Dynamics 365 Portal: Using Liquid to Create Conditional Entity Forms

During last week’s eXtreme365 event in Austin, Texas, I was lucky enough to co-present a session with Nikita Polyakov (a Senior R&D Solution Architect at Microsoft, with a focus on Dynamics 365 Portal implementations). One of the tips he mentioned during the session was about using Liquid to decide which Entity Form to display on a page – it’s a very cool technique that seems to be underused. Then, a question showed up on the Dynamics 365 Community forums where that technique could be used to solve the problem. So I figured I’d write a quick blog post to get the word out on using Liquid to determine which Entity Form to display on a page.

Entity Forms – A Very Brief Intro

Entity Forms are a foundational concept in the Dynamics 365 Portal product, and combined with Entity View and Entity Permission, create a platform that makes it possible to develop relatively complex applications quickly. At a very high level, Entity Forms allow you to expose a CRM form on your portal, with support for creating records, viewing records, and updating.

The traditional way to include an Entity Form on a Web Page is to use the Entity Form lookup. Most out-of-the-box Page Templates will render the Entity Form just below the main content of the page. This means that there is typically a single Entity Form per Web Page. However, if you implement your own Page Template using a Web Template, through the power of Liquid you are able to get more control.

Entity Form Liquid Tag

The entityform Liquid tag gives you the ability to put the Entity Form where you want it. There are a few things to note:

  1. It can only be used on pages that leverage Web Template-based Page Templates (see our YouTube video for a comparison of the template types).
  2. You can specify the Entity Form by using either the name or id parameters.
  3. It can only be used to render a single Entity Form per page. Any tags encountered after the first one is rendered are ignored.

Common usages include:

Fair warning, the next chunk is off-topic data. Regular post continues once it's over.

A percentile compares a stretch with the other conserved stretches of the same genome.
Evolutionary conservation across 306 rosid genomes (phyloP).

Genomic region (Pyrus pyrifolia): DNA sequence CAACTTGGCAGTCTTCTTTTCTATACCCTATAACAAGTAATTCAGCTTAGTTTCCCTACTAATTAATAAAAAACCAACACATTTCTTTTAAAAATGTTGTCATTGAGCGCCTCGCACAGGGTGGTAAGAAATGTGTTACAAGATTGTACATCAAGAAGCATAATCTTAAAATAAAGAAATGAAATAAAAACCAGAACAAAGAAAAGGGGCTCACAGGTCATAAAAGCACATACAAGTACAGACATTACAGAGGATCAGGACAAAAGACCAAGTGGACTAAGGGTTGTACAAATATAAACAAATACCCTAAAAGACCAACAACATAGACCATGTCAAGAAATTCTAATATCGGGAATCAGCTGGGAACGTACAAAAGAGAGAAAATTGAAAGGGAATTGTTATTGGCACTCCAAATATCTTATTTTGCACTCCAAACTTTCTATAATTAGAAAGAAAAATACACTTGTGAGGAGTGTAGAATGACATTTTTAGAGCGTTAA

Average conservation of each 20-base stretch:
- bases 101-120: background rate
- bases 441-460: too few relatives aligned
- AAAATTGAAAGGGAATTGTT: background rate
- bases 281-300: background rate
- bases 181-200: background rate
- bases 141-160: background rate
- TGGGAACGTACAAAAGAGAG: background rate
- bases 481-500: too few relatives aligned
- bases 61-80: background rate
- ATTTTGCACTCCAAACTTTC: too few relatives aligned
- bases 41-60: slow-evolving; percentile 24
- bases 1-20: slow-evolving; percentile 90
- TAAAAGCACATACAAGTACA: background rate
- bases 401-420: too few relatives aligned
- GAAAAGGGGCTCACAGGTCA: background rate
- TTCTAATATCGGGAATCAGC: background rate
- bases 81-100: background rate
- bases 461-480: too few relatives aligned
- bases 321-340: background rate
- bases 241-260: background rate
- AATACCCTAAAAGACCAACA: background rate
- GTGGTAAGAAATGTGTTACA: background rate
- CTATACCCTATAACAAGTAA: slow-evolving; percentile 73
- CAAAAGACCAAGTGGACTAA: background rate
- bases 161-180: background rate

{% entityform id: %}

This option uses the out-of-the-box Entity Form lookup field on the Web Page entity to set the id parameter of the Liquid tag to the Entity Form related to current Web Page.

{% entityform name: 'Contact Us' %}

This option allows you to include an Entity Form by name.

Conditional Logic

The original poster on the inspirational Dynamics 365 Community forum thread wanted to show either an editable Entity Form or a read-only Entity Form, depending on the value of an option set. This can be achieved by setting up two different Entity Forms (one read-only, and one editable), and using the following Liquid to choose between those two:

{% assign id = request.params['id'] %}
{% assign primaryentity = entities.new_customentity[id] %}
{% if primaryentity.new_optionset.value == 100000001 %}
    {% entityform name: 'Editable Entity Form' %}
{% else %}
    {% entityform name: 'Readonly Entity Form' %}
{% endif %}

The first step is to get the record so we can determine the value of the option set field. This example assumes the ID of the entity is in the id query string parameter, as it is in many cases.

Next, we have a simple if statement that checks the value of that field, and renders two different Entity Forms, depending on the value. In this case, we’re assuming the Entity Forms have the names of Editable Entity Form and Readonly Entity Form. As I mentioned above, you can only render one Entity Form Liquid tag per page; however, due to the if statement, only one will ever be processed.

A few things to note:

  1. The field we use to determine if it is editable or read-only does not need to appear on the form, since the Liquid runs server-side and is independent of the form.
  2. If you choose the Display Success Message option for the On Success field, and you uncheck Hide Form on Success, and you change the value from the editable to the non-editable value, the editable version of the form will be displayed after saving. This is because the code does not rerun the Liquid logic after a form post back. You should use either the redirect option, or hide the form after save.

While there are other techniques you can use to provide different Entity Forms based on a particular value (such as by setting up different pages with a single Entity Form on each, and then use JavaScript to modify the URL the user clicks on to get to that page), I think this technique is a lot cleaner as the end user only sees one web page URL.

2 responses to “Dynamics 365 Portal: Using Liquid to Create Conditional Entity Forms”

  1. […] post Dynamics 365 Portal: Using Liquid to Create Conditional Entity Forms appeared first on Engineered […]

  2. […] actually covered this topic just a few weeks ago, so I’ll just cover this technique at a high […]

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